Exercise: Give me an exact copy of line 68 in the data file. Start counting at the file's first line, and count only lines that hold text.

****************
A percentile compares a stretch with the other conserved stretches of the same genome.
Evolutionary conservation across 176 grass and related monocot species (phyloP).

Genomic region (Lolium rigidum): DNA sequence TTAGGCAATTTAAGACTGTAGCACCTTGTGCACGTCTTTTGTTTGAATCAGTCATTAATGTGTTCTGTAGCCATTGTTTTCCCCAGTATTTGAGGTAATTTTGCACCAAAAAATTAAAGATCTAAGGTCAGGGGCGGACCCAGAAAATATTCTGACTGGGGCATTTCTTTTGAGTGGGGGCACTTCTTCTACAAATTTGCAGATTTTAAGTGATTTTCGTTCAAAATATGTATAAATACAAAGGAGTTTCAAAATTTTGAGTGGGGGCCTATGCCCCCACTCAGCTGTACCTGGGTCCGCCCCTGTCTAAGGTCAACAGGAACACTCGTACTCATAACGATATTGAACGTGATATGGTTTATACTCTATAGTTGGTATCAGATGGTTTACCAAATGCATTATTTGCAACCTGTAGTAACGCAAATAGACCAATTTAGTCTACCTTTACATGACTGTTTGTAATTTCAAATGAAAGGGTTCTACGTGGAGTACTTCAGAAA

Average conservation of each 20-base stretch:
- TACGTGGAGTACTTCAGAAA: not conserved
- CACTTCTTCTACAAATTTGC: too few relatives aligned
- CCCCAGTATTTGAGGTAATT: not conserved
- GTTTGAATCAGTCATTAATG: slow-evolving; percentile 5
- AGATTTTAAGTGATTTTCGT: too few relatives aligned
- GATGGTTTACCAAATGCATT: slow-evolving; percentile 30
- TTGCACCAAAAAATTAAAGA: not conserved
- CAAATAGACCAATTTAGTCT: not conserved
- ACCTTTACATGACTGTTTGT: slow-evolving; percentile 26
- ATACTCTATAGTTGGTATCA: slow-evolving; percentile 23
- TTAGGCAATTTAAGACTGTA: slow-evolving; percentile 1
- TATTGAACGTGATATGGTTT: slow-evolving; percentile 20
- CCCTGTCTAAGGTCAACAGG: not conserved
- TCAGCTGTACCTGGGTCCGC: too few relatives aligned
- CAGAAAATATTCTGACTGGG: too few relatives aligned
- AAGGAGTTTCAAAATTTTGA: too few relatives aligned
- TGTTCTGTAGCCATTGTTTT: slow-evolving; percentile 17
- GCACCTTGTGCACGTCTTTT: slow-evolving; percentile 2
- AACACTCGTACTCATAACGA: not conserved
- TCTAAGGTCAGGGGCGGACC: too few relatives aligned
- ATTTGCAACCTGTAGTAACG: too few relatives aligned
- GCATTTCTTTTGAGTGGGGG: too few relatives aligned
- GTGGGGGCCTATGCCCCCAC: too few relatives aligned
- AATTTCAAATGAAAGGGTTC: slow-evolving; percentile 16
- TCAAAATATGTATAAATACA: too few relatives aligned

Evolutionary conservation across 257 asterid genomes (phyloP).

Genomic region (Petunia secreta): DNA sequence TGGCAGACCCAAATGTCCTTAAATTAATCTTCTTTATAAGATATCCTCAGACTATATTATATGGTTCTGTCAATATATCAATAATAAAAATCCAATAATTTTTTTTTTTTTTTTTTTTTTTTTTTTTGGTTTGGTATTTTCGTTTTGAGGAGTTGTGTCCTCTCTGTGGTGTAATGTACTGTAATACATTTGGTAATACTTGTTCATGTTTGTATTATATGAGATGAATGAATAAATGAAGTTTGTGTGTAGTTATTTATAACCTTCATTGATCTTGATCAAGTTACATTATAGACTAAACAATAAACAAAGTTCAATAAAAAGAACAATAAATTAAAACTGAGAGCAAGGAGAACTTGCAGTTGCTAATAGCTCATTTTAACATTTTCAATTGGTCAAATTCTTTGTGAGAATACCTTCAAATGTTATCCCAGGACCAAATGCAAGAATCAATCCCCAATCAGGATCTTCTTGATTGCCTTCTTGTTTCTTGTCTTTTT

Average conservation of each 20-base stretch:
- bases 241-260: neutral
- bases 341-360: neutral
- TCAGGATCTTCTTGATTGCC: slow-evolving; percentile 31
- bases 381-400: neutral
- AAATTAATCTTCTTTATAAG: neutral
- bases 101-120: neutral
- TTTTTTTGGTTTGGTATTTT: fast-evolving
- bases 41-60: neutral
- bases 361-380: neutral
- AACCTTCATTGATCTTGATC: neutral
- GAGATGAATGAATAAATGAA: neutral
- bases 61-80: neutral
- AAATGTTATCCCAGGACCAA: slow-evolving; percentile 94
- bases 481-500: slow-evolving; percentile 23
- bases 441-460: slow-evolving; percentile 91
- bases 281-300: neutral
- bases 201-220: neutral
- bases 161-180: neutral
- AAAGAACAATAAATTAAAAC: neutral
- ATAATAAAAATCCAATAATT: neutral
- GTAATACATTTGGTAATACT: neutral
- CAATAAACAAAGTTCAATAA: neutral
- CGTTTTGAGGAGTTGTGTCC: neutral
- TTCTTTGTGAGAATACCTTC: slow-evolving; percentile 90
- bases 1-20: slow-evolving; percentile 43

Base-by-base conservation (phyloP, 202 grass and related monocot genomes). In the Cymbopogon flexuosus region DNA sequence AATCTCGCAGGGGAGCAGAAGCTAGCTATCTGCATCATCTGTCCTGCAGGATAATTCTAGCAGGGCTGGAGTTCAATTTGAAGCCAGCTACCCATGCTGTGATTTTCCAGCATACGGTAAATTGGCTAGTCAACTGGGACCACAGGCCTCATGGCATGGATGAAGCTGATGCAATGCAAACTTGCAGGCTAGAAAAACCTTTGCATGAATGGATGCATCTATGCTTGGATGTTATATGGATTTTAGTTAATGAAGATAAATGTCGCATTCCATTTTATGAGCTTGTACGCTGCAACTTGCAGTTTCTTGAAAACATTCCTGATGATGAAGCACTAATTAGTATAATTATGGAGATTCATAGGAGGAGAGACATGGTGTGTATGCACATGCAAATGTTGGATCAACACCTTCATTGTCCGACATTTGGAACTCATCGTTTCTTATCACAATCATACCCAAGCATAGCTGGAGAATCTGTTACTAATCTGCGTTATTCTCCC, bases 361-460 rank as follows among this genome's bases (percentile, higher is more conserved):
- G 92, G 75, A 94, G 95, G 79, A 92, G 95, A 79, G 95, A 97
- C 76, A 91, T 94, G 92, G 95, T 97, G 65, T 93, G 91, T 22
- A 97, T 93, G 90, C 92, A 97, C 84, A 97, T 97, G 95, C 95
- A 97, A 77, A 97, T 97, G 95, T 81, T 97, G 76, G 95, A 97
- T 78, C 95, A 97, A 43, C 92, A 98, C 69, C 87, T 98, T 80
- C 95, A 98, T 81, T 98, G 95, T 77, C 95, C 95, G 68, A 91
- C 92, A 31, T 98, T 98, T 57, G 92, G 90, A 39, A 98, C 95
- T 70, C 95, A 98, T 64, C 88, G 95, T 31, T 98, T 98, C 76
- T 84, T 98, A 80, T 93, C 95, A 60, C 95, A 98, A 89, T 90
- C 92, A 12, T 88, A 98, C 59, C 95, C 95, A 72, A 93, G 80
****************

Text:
- C 92, A 12, T 88, A 98, C 59, C 95, C 95, A 72, A 93, G 80